Saturday, April 14, 2007

Cikini stands the test of time

Jakarta Post - City News - Saturday, April 14, 2007

Anissa S. Febrina, The Jakarta Post, Jakarta

Two centuries ago, Cikini stood on the sidelines while neighboring areas were developed into new settlements for the wealthy.

Now it is catching up by doing what it knows best: making way for business.

Entering Cikini from the north, one can almost see how the small district in Central Jakarta has developed into a commercial center that supports neighboring residential areas Menteng and Gondangdia.

Two buildings stand facing each other. One is a box-like building from the modern era, the other is a row of art deco shop-houses from the early 1900s.

Despite the contrast, both are filled with a wide array of businesses, from small photocopy shops to trendy cafes.

Cikini has been a commercial and service area since the Dutch colonial era.

When the Dutch opened up a new settlement, Weltevreden, in the late 18th century -- after it was decided Old Batavia was too unhealthy to live in any longer, Cikini was left out.

The Dutch developed Koningsplein (now Medan Merdeka) as a residential area for officials, Waterlooplein (now Lapangan Banteng) as a military and government center, and later on Menteng as a new residential area, using the concept of a garden city.

Cikini was just a plot of land standing on the side of weg naar Menteng, or the road leading to Menteng, where landlords built houses on their own.

But being unplanned was Cikini's original plan.

"In 1864, renowned painter Raden Saleh donated a 10-hectare plot of land to the Society for Plants and Animals to be developed as an amusement park and a zoo," Adolf Heuken wrote in Historical Sites of Jakarta.

As the previously private land was opened up to the public, more people began visiting Cikini.

That was the beginning of the area's role as a business and service area, particularly for the as-yet-developed Menteng.

Soon after the development of Menteng in the 1920s, houses along Cikini started to make way for businesses. A photograph taken in 1927 shows businesses opened up along the main road in the area, including laundries and drugstores.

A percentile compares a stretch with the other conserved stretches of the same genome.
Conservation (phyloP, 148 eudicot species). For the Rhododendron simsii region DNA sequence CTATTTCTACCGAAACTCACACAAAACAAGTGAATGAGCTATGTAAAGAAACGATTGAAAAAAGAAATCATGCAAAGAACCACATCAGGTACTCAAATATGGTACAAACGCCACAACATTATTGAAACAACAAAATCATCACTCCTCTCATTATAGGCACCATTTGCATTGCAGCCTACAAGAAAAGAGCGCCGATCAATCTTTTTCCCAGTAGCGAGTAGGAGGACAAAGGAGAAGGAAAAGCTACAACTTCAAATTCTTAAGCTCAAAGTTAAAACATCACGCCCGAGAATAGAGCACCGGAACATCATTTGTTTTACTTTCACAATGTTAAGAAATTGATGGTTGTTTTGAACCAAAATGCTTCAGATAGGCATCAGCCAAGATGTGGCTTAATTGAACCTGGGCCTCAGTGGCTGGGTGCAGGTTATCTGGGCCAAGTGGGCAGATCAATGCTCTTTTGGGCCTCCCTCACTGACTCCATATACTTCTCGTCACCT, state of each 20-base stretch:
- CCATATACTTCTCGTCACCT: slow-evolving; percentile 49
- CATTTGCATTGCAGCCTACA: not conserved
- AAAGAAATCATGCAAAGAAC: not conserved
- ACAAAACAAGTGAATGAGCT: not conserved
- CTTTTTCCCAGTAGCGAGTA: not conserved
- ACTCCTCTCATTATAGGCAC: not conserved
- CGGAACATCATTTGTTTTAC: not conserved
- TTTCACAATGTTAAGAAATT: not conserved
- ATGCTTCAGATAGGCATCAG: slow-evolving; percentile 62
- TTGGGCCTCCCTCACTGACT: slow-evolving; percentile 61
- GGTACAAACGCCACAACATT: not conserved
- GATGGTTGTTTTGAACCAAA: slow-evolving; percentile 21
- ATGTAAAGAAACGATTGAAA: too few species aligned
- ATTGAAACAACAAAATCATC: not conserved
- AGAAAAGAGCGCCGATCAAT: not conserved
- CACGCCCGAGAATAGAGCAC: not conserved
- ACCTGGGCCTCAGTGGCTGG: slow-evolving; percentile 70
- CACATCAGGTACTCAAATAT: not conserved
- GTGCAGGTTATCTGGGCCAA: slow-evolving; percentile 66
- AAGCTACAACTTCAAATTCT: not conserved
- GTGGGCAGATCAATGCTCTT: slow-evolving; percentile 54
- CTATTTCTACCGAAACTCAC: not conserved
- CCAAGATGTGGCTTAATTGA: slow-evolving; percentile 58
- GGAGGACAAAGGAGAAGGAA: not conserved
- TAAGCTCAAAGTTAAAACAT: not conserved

Later, Raden Saleh's house was turned into a ziekenhuis, or house for the sick, later becoming PGI Cikini hospital.

Raden Saleh was probably the man most responsible for the further development of Cikini, as he donated another plot of land that was developed into state elementary school SMP 1.

As more people came into the area, the more Cikini developed itself as a business and service center.

And Cikini maintains that role today. The old zoo was relocated to Ragunan, in South Jakarta, making way for another public center, Taman Ismail Marzuki, in 1966.

For those old enough to remember, Cikini will also remind them of an attempt on the life of Indonesia's first president, Sukarno, on Nov. 30, 1957.

Sukarno was attending a charity event at his children's school, Perguruan Cikini, when an assailant threw two hand grenades into the school complex. He survived the attack.

In the 1960s, several restaurants opened in the area, some still surviving to this day.

Despite its unplanned image as a commercial area, the little alleys running off Jl. Cikini Raya still hide several old houses, as well as some newer one, that form a kampong behind the business area. But many of these houses are making way for more businesses.

A handful of multistory hotels welcome guests. Hotel Formule 1, a new arrival to the area, has already purchased a lot for a second hotel.

Office buildings sprout up here and there, with cafes snuggled in between.

Planned or unplanned, Cikini has never denied its fate.

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